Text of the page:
I have entered an alternative Irish universe called Dublin.
At breakfast this morning at O’Malley’s guesthouse in Kilkenny, I was musing on the past three weeks of travel in Ireland. On listening to “Trad” music in Dingle with Irish folk on holiday from Cork and Dublin and Belfast, after the tourist buses had left and the real Dingle came out to play. On hill-walking with sheep and cows and magpies for company. On a writer’s retreat that introduced me to nine other people who value words as much as I do, and who, while all very different in personalities, cohered into an intimate, supportive group. On the hosts who have shared their homes with me across this warm and wild country.
Then I drove onto the M9 and shot northeast into Dublin like a clown out of a cannon. I believe I am no longer in Ireland. I may be in Portland. The one in Oregon. With tattoos and hipsters and skinny jeans and craft beer and coffee. There are other similarities. A river cuts both cities in half; The Liffey here in Dublin, the Willamette in Portland. Portland is whiter than Dublin though. Dublin has a far larger immigrant population, which I like.
Both cities have young people. Lots and lots of young people, who are far cooler than I am and so they just ignore me. I’m not even on their radar, because I am older than 50. Probably I would not be on their radar if I were 40, but it might have bothered me back then. It doesn’t now. Now I just observe and report.
I am staying in the flat of a young couple in the Temple Bar area, who seem nice enough, but they’re ignoring me too. I can see they have busy lives. They are planning for a big dinner gathering at this flat on Saturday after I leave, so I am free to just come and go as I wish while they talk excitedly to their friends and each other about who is coming and what they might contribute. I’m thinking they don’t hosts guests like me for the company we provide.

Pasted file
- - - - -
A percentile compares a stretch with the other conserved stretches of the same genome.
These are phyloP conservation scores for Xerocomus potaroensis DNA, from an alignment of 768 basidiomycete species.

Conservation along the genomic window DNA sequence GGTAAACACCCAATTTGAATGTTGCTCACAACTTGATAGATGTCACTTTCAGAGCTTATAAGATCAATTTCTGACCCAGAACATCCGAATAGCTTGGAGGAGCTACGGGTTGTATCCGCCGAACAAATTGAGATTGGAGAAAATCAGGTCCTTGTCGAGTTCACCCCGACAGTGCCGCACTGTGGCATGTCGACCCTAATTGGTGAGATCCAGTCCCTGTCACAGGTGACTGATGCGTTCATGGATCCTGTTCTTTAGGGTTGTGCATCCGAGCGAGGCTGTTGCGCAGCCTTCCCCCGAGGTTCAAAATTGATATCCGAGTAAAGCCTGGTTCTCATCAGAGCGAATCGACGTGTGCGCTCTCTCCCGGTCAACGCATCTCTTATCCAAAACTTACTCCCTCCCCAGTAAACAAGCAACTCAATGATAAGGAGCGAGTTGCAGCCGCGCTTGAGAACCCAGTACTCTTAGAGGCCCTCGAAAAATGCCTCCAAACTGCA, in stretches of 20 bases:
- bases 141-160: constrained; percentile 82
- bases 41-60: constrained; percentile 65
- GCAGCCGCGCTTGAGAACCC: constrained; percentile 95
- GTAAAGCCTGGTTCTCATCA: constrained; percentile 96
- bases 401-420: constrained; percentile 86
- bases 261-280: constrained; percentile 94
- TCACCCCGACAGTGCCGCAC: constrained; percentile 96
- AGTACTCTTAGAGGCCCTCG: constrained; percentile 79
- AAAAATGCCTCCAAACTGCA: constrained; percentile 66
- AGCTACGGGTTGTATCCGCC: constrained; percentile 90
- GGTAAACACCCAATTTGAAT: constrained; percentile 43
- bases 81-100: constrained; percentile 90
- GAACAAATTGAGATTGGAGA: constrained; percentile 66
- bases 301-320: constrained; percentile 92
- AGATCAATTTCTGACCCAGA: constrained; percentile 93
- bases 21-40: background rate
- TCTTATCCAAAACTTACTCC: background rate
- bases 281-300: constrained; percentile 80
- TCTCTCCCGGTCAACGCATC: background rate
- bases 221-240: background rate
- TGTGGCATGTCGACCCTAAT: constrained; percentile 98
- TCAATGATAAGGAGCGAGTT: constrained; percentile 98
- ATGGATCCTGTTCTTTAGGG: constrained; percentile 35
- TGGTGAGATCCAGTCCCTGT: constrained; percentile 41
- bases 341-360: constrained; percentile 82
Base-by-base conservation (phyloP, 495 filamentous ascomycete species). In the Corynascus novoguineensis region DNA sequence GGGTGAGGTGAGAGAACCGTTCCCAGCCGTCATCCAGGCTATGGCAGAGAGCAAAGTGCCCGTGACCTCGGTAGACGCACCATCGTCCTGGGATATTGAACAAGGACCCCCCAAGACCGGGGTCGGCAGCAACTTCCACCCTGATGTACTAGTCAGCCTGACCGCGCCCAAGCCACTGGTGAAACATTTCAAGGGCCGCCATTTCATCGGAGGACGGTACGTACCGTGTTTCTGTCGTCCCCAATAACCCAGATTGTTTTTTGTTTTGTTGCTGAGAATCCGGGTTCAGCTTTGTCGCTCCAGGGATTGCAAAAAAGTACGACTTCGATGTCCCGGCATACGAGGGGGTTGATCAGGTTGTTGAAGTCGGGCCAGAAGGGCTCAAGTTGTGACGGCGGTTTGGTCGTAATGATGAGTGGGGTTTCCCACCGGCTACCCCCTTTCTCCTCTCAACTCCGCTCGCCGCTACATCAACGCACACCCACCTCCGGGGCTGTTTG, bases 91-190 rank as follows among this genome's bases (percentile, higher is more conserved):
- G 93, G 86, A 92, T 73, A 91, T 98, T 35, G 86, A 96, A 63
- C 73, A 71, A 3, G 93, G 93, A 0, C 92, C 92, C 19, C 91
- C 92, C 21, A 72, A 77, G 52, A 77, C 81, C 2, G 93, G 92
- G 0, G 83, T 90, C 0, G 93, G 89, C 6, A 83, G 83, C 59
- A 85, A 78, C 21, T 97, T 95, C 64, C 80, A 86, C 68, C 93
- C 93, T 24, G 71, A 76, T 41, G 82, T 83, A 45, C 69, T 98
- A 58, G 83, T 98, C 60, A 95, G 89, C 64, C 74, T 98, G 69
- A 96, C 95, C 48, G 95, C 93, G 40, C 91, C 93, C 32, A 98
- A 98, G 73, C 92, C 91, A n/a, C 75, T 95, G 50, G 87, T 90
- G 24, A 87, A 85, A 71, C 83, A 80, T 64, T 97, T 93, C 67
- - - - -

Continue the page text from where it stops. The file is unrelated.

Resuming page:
This evening I went out on an organized pub crawl, which I knew might be touristy and hokey but it was centered around the Irish music that I never tire of, and is run by a couple of local musicians. Fergal and Dary did a good job explaining a little about reels and jigs, about instruments like tin whistles and Uilleann pipes, which are a sort of bagpipes that sound softer and less like a animal in distress than the Scottish kind. I learned that the Scottish bagpipes were made for war, to lead men into battle. I’m guessing pipers were often the first killed in battle. And maybe if they were poor at piping, they got shot from behind.
Because I have been traveling solo, I usually try to make conversation when I’m out, especially at the pubs. I like meeting people and learning something I didn’t know before I sat down. I have had a sweet time of that in Ireland over this trip talking and listening to people from the USA, France, England, Australia, Germany and Ireland. That all changed in Dublin too. In a crowd of maybe 30 people on tonight’s pub crawl, I think I was the only person there alone. And no one would talk to me, other than a quick comment in response to mine. Then their faces would shut down and they would turn away. I can see how the phrase “cold shoulder” came about. Not a huge, earth-shattering, ego-bruising problem for me, but interesting.
I’m back at the flat now, trying to work out why that happened here in Dublin. My impression was that as a woman on her own, I was not to be trusted, particularly amidst all of those couples who were part of the pub crawl. Considering that I wear a wedding ring, that I talk easily and happily about my husband, Brian and that I am at the age where I get ignored, that strikes me as crazy. Or insecure maybe. At any rate, what I thought would be a fun evening was somewhat of a letdown.
I walked back to Temple Bar alone, bought a cup of dark-chocolate gelato along the way, tossed a one euro coin into a musician’s guitar case and got a wink and a nod in return. It only cost me one euro to not be ignored.